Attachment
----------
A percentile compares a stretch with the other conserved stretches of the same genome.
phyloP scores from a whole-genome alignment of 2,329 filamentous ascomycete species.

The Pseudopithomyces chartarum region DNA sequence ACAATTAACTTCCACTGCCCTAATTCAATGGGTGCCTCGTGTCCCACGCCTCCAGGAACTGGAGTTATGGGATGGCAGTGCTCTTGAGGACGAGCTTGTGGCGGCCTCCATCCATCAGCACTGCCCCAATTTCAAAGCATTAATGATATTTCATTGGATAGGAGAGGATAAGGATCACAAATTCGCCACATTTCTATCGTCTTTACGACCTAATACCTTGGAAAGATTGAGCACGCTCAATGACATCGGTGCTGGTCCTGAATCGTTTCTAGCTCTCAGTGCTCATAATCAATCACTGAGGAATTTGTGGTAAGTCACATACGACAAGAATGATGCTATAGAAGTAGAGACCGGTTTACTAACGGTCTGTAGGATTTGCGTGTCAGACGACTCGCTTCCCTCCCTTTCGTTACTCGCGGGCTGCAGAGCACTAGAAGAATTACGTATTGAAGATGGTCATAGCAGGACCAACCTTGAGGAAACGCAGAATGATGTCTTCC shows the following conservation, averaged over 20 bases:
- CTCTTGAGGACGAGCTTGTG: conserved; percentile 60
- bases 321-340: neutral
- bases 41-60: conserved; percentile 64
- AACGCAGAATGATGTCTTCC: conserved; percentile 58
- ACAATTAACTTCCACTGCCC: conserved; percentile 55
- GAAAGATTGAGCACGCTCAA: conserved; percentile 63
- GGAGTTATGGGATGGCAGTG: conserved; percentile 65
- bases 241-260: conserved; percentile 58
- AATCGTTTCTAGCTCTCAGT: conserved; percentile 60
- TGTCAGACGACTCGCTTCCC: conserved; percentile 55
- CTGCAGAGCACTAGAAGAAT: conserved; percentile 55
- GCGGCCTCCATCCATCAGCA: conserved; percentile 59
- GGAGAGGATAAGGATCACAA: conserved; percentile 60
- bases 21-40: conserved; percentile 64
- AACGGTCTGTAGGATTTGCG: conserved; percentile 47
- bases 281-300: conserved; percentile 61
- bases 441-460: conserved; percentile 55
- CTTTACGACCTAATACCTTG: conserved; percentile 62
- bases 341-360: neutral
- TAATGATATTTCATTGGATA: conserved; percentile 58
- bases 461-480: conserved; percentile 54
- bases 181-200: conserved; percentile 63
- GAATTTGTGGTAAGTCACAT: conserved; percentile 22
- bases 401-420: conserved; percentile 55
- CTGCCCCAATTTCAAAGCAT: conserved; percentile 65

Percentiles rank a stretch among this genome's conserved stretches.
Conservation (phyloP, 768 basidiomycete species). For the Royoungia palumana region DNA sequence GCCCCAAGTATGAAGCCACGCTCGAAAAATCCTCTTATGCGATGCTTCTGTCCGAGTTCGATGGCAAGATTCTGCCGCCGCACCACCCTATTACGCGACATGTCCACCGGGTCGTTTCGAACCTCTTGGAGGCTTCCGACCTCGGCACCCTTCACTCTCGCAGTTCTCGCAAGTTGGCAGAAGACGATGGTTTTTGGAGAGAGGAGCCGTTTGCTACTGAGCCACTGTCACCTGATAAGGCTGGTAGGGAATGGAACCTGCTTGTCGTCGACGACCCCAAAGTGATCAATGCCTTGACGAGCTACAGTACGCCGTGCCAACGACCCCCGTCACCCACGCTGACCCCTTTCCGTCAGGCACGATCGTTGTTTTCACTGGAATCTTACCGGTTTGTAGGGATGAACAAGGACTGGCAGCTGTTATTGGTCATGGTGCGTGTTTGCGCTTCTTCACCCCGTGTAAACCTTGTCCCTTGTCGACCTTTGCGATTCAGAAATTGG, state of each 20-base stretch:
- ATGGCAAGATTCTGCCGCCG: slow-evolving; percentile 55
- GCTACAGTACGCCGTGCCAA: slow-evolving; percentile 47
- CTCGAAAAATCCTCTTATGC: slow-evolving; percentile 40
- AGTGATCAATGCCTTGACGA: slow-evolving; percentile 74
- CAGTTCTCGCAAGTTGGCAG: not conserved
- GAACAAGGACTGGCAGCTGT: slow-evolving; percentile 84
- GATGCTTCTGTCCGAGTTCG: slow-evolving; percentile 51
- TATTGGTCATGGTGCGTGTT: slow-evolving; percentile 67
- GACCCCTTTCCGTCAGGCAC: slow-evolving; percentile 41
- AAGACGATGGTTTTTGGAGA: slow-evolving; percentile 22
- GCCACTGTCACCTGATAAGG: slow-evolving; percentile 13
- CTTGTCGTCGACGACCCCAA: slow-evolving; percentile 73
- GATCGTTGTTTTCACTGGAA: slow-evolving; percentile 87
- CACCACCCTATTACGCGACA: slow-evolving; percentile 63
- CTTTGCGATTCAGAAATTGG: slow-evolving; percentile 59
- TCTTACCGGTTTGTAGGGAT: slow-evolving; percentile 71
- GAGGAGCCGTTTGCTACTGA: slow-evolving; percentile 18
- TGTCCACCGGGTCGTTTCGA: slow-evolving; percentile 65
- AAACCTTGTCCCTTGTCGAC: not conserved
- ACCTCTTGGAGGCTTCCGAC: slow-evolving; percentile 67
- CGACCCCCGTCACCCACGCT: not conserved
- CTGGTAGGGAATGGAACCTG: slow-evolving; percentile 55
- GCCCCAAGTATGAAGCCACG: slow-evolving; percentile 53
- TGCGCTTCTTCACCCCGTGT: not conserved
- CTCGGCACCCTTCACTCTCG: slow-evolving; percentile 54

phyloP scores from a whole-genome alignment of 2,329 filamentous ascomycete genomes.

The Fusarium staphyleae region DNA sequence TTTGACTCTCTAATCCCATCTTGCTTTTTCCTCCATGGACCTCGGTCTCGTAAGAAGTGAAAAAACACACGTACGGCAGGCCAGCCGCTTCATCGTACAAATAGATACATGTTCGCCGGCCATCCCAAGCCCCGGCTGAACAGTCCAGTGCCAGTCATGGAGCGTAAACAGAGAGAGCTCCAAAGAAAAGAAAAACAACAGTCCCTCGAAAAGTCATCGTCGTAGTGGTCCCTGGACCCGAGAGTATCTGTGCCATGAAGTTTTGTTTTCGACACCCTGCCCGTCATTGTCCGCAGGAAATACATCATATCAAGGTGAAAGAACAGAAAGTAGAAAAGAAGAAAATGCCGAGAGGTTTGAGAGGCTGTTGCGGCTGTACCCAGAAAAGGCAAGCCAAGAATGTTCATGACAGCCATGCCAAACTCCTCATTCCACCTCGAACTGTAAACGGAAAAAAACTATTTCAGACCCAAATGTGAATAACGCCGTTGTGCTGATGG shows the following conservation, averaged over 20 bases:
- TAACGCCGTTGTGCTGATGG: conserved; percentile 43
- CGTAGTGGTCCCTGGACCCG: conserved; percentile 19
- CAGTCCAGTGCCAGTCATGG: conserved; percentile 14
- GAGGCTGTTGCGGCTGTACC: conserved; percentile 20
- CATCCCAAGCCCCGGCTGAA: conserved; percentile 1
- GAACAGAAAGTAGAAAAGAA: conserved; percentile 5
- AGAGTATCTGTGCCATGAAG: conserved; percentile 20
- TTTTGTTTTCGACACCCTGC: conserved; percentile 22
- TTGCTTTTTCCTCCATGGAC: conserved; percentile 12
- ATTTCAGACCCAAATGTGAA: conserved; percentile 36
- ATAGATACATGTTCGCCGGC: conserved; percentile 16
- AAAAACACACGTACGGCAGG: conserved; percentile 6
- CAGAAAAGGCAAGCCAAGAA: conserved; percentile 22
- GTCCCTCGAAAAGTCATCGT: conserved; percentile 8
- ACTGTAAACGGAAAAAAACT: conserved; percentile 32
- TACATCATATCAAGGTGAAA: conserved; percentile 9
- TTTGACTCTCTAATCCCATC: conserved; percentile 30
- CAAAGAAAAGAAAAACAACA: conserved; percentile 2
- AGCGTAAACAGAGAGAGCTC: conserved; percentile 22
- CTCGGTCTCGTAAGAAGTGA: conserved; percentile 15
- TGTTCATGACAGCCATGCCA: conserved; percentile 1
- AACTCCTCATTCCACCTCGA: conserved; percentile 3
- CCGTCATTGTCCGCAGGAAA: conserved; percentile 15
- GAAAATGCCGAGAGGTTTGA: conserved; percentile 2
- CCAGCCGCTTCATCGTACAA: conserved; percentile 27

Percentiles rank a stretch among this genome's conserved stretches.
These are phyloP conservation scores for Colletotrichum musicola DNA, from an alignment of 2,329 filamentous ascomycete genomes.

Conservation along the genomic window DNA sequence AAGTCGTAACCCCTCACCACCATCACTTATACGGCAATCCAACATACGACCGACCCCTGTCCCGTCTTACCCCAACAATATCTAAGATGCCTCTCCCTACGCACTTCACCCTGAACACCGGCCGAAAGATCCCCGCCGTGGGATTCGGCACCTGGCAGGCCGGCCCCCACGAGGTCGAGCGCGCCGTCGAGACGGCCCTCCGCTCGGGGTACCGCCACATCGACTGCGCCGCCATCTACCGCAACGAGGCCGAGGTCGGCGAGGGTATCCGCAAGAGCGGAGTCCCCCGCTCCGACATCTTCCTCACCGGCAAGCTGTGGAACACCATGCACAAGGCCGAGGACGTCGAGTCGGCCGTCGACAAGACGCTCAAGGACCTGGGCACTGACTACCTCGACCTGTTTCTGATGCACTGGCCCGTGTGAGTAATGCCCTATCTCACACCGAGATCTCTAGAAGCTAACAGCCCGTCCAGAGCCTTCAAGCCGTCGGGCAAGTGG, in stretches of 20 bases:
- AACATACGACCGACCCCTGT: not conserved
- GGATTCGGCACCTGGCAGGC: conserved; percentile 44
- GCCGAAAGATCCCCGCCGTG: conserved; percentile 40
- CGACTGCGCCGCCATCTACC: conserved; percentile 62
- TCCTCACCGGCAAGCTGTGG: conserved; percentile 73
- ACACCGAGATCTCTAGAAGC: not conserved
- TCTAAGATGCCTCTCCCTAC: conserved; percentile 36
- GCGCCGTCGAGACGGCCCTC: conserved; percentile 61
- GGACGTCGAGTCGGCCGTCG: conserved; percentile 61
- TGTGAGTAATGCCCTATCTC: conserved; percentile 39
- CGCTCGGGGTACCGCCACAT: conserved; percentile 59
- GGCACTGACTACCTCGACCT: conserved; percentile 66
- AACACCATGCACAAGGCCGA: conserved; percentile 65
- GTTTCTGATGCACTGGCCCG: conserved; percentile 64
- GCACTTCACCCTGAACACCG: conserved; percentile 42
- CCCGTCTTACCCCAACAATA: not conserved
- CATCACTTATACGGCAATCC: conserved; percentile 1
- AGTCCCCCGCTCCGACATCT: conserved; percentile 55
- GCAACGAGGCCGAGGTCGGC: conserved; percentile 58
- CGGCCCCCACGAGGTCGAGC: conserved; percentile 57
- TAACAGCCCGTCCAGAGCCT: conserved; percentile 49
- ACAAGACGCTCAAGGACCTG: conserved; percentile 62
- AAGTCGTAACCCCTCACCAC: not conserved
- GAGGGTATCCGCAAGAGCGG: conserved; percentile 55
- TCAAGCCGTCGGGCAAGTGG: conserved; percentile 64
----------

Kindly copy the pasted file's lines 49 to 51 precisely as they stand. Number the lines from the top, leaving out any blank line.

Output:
- AAACCTTGTCCCTTGTCGAC: not conserved
- ACCTCTTGGAGGCTTCCGAC: slow-evolving; percentile 67
- CGACCCCCGTCACCCACGCT: not conserved